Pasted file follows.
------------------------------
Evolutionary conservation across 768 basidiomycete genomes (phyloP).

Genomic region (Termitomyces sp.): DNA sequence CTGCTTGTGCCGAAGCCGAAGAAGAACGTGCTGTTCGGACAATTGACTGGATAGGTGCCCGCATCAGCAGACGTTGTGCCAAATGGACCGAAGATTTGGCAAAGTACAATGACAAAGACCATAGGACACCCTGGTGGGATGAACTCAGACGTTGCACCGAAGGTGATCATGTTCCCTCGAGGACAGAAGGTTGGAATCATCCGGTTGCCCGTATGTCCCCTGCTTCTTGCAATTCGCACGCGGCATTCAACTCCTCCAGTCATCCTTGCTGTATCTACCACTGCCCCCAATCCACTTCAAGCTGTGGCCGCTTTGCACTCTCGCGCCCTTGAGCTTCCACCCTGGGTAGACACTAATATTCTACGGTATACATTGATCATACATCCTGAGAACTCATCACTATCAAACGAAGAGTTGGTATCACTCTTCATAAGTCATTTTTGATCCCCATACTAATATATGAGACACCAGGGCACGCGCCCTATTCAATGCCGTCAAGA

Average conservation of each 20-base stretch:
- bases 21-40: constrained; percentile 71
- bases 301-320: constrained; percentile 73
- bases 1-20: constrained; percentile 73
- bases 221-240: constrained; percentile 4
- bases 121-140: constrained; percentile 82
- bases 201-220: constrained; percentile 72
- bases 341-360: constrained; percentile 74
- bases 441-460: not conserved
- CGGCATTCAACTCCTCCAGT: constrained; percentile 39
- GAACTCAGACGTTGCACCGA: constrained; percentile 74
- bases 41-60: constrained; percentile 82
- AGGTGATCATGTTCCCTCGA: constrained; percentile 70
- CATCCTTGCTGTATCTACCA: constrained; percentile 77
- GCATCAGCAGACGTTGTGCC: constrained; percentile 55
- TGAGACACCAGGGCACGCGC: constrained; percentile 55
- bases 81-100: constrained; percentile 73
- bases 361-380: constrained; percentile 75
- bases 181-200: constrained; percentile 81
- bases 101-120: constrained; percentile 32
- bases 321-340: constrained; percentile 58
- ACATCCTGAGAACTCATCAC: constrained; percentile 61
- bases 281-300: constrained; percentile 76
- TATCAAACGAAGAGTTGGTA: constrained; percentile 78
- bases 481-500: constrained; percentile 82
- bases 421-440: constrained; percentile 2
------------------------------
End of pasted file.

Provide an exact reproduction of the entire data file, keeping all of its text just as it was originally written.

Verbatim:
Evolutionary conservation across 768 basidiomycete genomes (phyloP).

Genomic region (Termitomyces sp.): DNA sequence CTGCTTGTGCCGAAGCCGAAGAAGAACGTGCTGTTCGGACAATTGACTGGATAGGTGCCCGCATCAGCAGACGTTGTGCCAAATGGACCGAAGATTTGGCAAAGTACAATGACAAAGACCATAGGACACCCTGGTGGGATGAACTCAGACGTTGCACCGAAGGTGATCATGTTCCCTCGAGGACAGAAGGTTGGAATCATCCGGTTGCCCGTATGTCCCCTGCTTCTTGCAATTCGCACGCGGCATTCAACTCCTCCAGTCATCCTTGCTGTATCTACCACTGCCCCCAATCCACTTCAAGCTGTGGCCGCTTTGCACTCTCGCGCCCTTGAGCTTCCACCCTGGGTAGACACTAATATTCTACGGTATACATTGATCATACATCCTGAGAACTCATCACTATCAAACGAAGAGTTGGTATCACTCTTCATAAGTCATTTTTGATCCCCATACTAATATATGAGACACCAGGGCACGCGCCCTATTCAATGCCGTCAAGA

Average conservation of each 20-base stretch:
- bases 21-40: constrained; percentile 71
- bases 301-320: constrained; percentile 73
- bases 1-20: constrained; percentile 73
- bases 221-240: constrained; percentile 4
- bases 121-140: constrained; percentile 82
- bases 201-220: constrained; percentile 72
- bases 341-360: constrained; percentile 74
- bases 441-460: not conserved
- CGGCATTCAACTCCTCCAGT: constrained; percentile 39
- GAACTCAGACGTTGCACCGA: constrained; percentile 74
- bases 41-60: constrained; percentile 82
- AGGTGATCATGTTCCCTCGA: constrained; percentile 70
- CATCCTTGCTGTATCTACCA: constrained; percentile 77
- GCATCAGCAGACGTTGTGCC: constrained; percentile 55
- TGAGACACCAGGGCACGCGC: constrained; percentile 55
- bases 81-100: constrained; percentile 73
- bases 361-380: constrained; percentile 75
- bases 181-200: constrained; percentile 81
- bases 101-120: constrained; percentile 32
- bases 321-340: constrained; percentile 58
- ACATCCTGAGAACTCATCAC: constrained; percentile 61
- bases 281-300: constrained; percentile 76
- TATCAAACGAAGAGTTGGTA: constrained; percentile 78
- bases 481-500: constrained; percentile 82
- bases 421-440: constrained; percentile 2